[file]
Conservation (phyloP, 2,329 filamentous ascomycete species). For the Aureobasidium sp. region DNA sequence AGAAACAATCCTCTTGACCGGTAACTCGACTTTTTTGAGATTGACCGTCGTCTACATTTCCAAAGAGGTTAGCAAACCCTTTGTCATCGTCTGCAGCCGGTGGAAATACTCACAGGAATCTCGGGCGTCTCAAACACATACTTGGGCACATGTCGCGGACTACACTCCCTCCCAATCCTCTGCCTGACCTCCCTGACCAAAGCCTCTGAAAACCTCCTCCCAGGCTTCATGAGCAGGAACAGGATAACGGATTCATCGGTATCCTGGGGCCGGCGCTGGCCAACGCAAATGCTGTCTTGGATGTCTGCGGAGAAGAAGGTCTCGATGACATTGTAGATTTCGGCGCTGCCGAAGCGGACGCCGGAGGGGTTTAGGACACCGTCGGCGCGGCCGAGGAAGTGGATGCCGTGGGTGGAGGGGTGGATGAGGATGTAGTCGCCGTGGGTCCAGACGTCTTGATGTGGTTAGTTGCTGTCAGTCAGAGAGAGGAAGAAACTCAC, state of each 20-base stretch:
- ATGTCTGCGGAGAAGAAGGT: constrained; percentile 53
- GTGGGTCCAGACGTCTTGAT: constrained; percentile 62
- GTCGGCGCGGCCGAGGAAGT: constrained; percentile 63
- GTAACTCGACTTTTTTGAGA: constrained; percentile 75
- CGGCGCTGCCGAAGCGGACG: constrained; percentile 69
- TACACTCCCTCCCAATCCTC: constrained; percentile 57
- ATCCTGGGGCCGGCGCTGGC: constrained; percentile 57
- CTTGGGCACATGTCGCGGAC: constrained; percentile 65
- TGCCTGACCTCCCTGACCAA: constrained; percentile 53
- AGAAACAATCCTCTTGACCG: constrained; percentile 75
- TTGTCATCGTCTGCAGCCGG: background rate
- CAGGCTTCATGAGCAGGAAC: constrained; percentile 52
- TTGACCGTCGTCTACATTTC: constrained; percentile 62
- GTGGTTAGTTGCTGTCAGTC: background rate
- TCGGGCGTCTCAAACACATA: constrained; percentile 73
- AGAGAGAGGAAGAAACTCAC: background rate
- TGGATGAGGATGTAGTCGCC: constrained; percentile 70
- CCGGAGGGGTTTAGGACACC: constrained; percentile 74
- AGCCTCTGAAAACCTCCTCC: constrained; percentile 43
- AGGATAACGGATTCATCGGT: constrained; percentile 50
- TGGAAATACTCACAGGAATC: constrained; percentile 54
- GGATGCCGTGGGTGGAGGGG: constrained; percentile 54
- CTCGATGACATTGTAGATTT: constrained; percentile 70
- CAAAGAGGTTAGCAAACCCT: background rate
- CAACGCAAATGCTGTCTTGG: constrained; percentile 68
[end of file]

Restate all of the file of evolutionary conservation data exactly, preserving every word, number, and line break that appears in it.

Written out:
Conservation (phyloP, 2,329 filamentous ascomycete species). For the Aureobasidium sp. region DNA sequence AGAAACAATCCTCTTGACCGGTAACTCGACTTTTTTGAGATTGACCGTCGTCTACATTTCCAAAGAGGTTAGCAAACCCTTTGTCATCGTCTGCAGCCGGTGGAAATACTCACAGGAATCTCGGGCGTCTCAAACACATACTTGGGCACATGTCGCGGACTACACTCCCTCCCAATCCTCTGCCTGACCTCCCTGACCAAAGCCTCTGAAAACCTCCTCCCAGGCTTCATGAGCAGGAACAGGATAACGGATTCATCGGTATCCTGGGGCCGGCGCTGGCCAACGCAAATGCTGTCTTGGATGTCTGCGGAGAAGAAGGTCTCGATGACATTGTAGATTTCGGCGCTGCCGAAGCGGACGCCGGAGGGGTTTAGGACACCGTCGGCGCGGCCGAGGAAGTGGATGCCGTGGGTGGAGGGGTGGATGAGGATGTAGTCGCCGTGGGTCCAGACGTCTTGATGTGGTTAGTTGCTGTCAGTCAGAGAGAGGAAGAAACTCAC, state of each 20-base stretch:
- ATGTCTGCGGAGAAGAAGGT: constrained; percentile 53
- GTGGGTCCAGACGTCTTGAT: constrained; percentile 62
- GTCGGCGCGGCCGAGGAAGT: constrained; percentile 63
- GTAACTCGACTTTTTTGAGA: constrained; percentile 75
- CGGCGCTGCCGAAGCGGACG: constrained; percentile 69
- TACACTCCCTCCCAATCCTC: constrained; percentile 57
- ATCCTGGGGCCGGCGCTGGC: constrained; percentile 57
- CTTGGGCACATGTCGCGGAC: constrained; percentile 65
- TGCCTGACCTCCCTGACCAA: constrained; percentile 53
- AGAAACAATCCTCTTGACCG: constrained; percentile 75
- TTGTCATCGTCTGCAGCCGG: background rate
- CAGGCTTCATGAGCAGGAAC: constrained; percentile 52
- TTGACCGTCGTCTACATTTC: constrained; percentile 62
- GTGGTTAGTTGCTGTCAGTC: background rate
- TCGGGCGTCTCAAACACATA: constrained; percentile 73
- AGAGAGAGGAAGAAACTCAC: background rate
- TGGATGAGGATGTAGTCGCC: constrained; percentile 70
- CCGGAGGGGTTTAGGACACC: constrained; percentile 74
- AGCCTCTGAAAACCTCCTCC: constrained; percentile 43
- AGGATAACGGATTCATCGGT: constrained; percentile 50
- TGGAAATACTCACAGGAATC: constrained; percentile 54
- GGATGCCGTGGGTGGAGGGG: constrained; percentile 54
- CTCGATGACATTGTAGATTT: constrained; percentile 70
- CAAAGAGGTTAGCAAACCCT: background rate
- CAACGCAAATGCTGTCTTGG: constrained; percentile 68